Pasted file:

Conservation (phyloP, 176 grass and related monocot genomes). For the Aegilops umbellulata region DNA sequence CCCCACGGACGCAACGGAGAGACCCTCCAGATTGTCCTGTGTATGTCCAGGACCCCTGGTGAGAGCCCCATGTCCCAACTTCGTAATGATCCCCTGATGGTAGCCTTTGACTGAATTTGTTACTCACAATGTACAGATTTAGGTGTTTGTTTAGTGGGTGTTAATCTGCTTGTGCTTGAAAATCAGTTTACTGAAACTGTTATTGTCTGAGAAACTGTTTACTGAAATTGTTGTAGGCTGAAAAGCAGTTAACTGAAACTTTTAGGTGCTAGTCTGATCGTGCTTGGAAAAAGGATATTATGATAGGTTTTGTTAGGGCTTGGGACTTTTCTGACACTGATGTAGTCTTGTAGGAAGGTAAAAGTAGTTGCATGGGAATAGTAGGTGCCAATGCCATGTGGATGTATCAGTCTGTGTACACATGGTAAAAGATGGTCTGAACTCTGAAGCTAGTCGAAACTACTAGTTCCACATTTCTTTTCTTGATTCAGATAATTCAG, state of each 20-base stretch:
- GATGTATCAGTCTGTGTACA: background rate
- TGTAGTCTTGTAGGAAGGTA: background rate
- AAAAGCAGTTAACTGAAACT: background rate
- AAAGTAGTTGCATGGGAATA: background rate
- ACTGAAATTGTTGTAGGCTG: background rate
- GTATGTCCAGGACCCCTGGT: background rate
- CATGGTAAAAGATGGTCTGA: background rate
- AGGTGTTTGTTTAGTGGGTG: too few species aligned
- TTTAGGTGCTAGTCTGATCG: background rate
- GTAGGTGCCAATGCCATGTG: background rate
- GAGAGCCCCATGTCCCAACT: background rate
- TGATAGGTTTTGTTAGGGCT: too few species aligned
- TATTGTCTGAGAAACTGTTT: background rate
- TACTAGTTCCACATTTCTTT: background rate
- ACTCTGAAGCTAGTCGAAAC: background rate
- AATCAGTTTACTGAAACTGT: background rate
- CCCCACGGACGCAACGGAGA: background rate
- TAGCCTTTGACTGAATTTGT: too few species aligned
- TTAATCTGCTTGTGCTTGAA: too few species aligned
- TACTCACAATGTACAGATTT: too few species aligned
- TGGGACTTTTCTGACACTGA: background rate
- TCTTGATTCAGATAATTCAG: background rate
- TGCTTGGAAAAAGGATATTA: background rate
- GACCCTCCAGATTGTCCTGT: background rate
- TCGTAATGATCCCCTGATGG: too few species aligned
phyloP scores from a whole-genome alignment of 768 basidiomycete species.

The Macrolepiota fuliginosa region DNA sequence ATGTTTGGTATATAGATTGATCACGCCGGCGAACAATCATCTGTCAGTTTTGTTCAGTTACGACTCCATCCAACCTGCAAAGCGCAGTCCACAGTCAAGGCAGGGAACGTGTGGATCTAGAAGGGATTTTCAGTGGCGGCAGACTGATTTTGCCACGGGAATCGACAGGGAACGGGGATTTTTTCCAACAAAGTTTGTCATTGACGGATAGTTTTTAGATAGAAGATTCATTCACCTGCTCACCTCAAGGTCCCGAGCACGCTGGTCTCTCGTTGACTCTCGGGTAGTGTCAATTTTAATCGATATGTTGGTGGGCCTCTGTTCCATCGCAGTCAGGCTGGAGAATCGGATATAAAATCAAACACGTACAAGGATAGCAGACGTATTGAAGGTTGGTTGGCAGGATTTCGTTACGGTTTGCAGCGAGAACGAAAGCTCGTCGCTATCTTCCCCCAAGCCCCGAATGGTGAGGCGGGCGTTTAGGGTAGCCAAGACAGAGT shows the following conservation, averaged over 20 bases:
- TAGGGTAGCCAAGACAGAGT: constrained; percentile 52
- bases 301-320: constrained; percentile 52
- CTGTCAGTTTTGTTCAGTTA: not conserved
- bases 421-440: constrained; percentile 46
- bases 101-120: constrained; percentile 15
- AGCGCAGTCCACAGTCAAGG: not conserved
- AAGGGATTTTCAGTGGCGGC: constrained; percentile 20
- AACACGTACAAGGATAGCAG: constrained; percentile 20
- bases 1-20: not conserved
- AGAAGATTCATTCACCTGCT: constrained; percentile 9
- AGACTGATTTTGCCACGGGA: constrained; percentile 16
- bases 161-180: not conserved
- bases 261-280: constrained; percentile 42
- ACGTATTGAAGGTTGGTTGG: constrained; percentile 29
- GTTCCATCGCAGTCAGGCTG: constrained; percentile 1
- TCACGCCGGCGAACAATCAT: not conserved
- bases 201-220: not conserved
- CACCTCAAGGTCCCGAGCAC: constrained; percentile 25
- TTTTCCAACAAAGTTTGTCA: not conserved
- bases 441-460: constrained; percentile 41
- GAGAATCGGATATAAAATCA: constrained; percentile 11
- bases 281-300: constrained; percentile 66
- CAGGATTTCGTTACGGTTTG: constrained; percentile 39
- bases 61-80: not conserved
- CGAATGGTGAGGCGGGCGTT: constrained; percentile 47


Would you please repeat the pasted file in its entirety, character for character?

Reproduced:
Conservation (phyloP, 176 grass and related monocot genomes). For the Aegilops umbellulata region DNA sequence CCCCACGGACGCAACGGAGAGACCCTCCAGATTGTCCTGTGTATGTCCAGGACCCCTGGTGAGAGCCCCATGTCCCAACTTCGTAATGATCCCCTGATGGTAGCCTTTGACTGAATTTGTTACTCACAATGTACAGATTTAGGTGTTTGTTTAGTGGGTGTTAATCTGCTTGTGCTTGAAAATCAGTTTACTGAAACTGTTATTGTCTGAGAAACTGTTTACTGAAATTGTTGTAGGCTGAAAAGCAGTTAACTGAAACTTTTAGGTGCTAGTCTGATCGTGCTTGGAAAAAGGATATTATGATAGGTTTTGTTAGGGCTTGGGACTTTTCTGACACTGATGTAGTCTTGTAGGAAGGTAAAAGTAGTTGCATGGGAATAGTAGGTGCCAATGCCATGTGGATGTATCAGTCTGTGTACACATGGTAAAAGATGGTCTGAACTCTGAAGCTAGTCGAAACTACTAGTTCCACATTTCTTTTCTTGATTCAGATAATTCAG, state of each 20-base stretch:
- GATGTATCAGTCTGTGTACA: background rate
- TGTAGTCTTGTAGGAAGGTA: background rate
- AAAAGCAGTTAACTGAAACT: background rate
- AAAGTAGTTGCATGGGAATA: background rate
- ACTGAAATTGTTGTAGGCTG: background rate
- GTATGTCCAGGACCCCTGGT: background rate
- CATGGTAAAAGATGGTCTGA: background rate
- AGGTGTTTGTTTAGTGGGTG: too few species aligned
- TTTAGGTGCTAGTCTGATCG: background rate
- GTAGGTGCCAATGCCATGTG: background rate
- GAGAGCCCCATGTCCCAACT: background rate
- TGATAGGTTTTGTTAGGGCT: too few species aligned
- TATTGTCTGAGAAACTGTTT: background rate
- TACTAGTTCCACATTTCTTT: background rate
- ACTCTGAAGCTAGTCGAAAC: background rate
- AATCAGTTTACTGAAACTGT: background rate
- CCCCACGGACGCAACGGAGA: background rate
- TAGCCTTTGACTGAATTTGT: too few species aligned
- TTAATCTGCTTGTGCTTGAA: too few species aligned
- TACTCACAATGTACAGATTT: too few species aligned
- TGGGACTTTTCTGACACTGA: background rate
- TCTTGATTCAGATAATTCAG: background rate
- TGCTTGGAAAAAGGATATTA: background rate
- GACCCTCCAGATTGTCCTGT: background rate
- TCGTAATGATCCCCTGATGG: too few species aligned
phyloP scores from a whole-genome alignment of 768 basidiomycete species.

The Macrolepiota fuliginosa region DNA sequence ATGTTTGGTATATAGATTGATCACGCCGGCGAACAATCATCTGTCAGTTTTGTTCAGTTACGACTCCATCCAACCTGCAAAGCGCAGTCCACAGTCAAGGCAGGGAACGTGTGGATCTAGAAGGGATTTTCAGTGGCGGCAGACTGATTTTGCCACGGGAATCGACAGGGAACGGGGATTTTTTCCAACAAAGTTTGTCATTGACGGATAGTTTTTAGATAGAAGATTCATTCACCTGCTCACCTCAAGGTCCCGAGCACGCTGGTCTCTCGTTGACTCTCGGGTAGTGTCAATTTTAATCGATATGTTGGTGGGCCTCTGTTCCATCGCAGTCAGGCTGGAGAATCGGATATAAAATCAAACACGTACAAGGATAGCAGACGTATTGAAGGTTGGTTGGCAGGATTTCGTTACGGTTTGCAGCGAGAACGAAAGCTCGTCGCTATCTTCCCCCAAGCCCCGAATGGTGAGGCGGGCGTTTAGGGTAGCCAAGACAGAGT shows the following conservation, averaged over 20 bases:
- TAGGGTAGCCAAGACAGAGT: constrained; percentile 52
- bases 301-320: constrained; percentile 52
- CTGTCAGTTTTGTTCAGTTA: not conserved
- bases 421-440: constrained; percentile 46
- bases 101-120: constrained; percentile 15
- AGCGCAGTCCACAGTCAAGG: not conserved
- AAGGGATTTTCAGTGGCGGC: constrained; percentile 20
- AACACGTACAAGGATAGCAG: constrained; percentile 20
- bases 1-20: not conserved
- AGAAGATTCATTCACCTGCT: constrained; percentile 9
- AGACTGATTTTGCCACGGGA: constrained; percentile 16
- bases 161-180: not conserved
- bases 261-280: constrained; percentile 42
- ACGTATTGAAGGTTGGTTGG: constrained; percentile 29
- GTTCCATCGCAGTCAGGCTG: constrained; percentile 1
- TCACGCCGGCGAACAATCAT: not conserved
- bases 201-220: not conserved
- CACCTCAAGGTCCCGAGCAC: constrained; percentile 25
- TTTTCCAACAAAGTTTGTCA: not conserved
- bases 441-460: constrained; percentile 41
- GAGAATCGGATATAAAATCA: constrained; percentile 11
- bases 281-300: constrained; percentile 66
- CAGGATTTCGTTACGGTTTG: constrained; percentile 39
- bases 61-80: not conserved
- CGAATGGTGAGGCGGGCGTT: constrained; percentile 47